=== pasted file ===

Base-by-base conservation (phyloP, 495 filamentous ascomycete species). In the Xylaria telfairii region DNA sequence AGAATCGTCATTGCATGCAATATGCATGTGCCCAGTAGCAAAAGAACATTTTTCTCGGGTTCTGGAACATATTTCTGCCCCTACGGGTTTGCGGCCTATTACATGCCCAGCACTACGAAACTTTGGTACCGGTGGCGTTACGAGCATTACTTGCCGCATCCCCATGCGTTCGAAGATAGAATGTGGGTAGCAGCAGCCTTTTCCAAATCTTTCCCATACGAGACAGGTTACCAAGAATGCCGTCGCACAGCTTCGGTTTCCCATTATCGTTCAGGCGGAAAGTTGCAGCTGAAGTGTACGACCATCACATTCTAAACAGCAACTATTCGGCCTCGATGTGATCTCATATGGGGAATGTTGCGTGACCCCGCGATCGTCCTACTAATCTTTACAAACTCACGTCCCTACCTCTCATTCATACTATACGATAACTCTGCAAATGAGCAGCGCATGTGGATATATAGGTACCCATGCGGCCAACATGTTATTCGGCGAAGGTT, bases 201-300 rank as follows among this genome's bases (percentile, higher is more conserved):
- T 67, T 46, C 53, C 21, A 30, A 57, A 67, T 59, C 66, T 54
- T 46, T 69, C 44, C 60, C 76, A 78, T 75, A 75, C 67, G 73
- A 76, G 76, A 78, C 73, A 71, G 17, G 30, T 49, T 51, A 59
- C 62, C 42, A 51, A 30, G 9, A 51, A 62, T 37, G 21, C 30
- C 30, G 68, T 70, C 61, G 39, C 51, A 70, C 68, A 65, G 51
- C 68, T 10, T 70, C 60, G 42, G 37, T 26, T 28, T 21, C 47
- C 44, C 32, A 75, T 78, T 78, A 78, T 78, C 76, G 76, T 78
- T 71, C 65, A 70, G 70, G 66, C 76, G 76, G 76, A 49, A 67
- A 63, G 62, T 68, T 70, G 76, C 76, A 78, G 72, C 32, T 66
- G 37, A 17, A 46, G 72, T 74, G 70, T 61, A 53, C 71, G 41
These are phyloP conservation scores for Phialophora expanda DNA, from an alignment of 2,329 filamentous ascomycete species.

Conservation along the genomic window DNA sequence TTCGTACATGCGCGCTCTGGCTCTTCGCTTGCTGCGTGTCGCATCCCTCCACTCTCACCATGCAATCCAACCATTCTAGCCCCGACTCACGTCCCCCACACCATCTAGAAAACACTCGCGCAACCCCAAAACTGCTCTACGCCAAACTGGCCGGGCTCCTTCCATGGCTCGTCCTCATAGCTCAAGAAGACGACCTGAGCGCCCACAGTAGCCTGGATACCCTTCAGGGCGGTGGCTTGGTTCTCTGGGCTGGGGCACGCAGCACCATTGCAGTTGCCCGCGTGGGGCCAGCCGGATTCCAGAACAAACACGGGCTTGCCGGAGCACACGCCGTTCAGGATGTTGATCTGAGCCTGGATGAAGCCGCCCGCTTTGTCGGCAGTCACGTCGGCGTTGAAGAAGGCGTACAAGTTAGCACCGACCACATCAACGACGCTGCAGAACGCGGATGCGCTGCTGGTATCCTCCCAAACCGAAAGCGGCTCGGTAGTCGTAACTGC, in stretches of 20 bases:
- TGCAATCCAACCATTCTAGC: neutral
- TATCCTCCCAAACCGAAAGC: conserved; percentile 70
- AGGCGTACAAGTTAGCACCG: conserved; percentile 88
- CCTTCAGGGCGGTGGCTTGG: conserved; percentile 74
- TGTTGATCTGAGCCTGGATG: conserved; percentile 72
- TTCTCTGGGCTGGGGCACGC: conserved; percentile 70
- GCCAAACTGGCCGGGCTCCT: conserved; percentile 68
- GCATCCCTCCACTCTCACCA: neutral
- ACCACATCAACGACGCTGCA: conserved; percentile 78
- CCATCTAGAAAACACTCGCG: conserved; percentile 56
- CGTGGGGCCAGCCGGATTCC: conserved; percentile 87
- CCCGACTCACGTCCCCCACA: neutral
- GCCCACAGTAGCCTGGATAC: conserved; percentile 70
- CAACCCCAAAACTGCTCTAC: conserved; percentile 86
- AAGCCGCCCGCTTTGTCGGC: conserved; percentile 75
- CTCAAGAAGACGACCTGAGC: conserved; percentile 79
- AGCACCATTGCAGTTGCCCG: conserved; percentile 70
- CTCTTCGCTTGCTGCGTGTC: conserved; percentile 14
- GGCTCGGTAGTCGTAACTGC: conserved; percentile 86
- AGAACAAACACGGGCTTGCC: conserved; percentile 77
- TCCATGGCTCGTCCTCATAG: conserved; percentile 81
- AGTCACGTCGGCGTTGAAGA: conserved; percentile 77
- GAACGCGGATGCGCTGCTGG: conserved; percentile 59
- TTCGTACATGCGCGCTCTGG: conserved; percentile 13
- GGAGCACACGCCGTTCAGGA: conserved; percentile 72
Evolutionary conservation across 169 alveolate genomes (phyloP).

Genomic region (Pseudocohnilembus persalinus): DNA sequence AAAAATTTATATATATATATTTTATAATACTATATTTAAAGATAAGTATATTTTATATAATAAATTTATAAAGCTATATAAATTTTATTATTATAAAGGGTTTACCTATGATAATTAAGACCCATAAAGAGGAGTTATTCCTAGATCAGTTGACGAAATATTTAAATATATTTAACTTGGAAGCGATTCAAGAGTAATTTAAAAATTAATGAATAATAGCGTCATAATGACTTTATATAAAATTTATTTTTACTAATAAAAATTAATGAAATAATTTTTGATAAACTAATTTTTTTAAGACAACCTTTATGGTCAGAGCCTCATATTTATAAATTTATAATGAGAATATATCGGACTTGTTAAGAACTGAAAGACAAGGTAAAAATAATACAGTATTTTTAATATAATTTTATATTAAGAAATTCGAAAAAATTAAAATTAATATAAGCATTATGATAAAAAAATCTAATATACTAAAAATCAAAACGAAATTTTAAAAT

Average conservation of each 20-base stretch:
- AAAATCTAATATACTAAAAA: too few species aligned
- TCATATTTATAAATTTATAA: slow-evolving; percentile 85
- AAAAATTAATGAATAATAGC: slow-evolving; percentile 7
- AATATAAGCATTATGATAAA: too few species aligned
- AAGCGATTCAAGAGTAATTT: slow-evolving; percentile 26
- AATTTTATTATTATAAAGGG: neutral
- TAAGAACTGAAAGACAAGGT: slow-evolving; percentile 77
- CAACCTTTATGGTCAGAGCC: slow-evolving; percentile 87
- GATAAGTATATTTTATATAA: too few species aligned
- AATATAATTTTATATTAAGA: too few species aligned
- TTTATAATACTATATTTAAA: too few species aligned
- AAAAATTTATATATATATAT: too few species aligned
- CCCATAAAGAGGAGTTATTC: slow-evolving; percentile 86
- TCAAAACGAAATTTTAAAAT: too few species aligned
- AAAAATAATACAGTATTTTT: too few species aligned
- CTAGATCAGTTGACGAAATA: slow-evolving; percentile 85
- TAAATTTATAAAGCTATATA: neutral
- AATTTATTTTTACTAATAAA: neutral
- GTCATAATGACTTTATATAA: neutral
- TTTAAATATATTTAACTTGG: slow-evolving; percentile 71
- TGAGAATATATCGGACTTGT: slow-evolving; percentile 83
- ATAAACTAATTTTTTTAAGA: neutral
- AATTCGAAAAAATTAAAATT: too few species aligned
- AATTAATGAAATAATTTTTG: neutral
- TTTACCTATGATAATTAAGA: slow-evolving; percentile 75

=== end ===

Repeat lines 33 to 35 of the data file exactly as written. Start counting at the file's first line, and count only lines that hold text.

- AGAACAAACACGGGCTTGCC: conserved; percentile 77
- TCCATGGCTCGTCCTCATAG: conserved; percentile 81
- AGTCACGTCGGCGTTGAAGA: conserved; percentile 77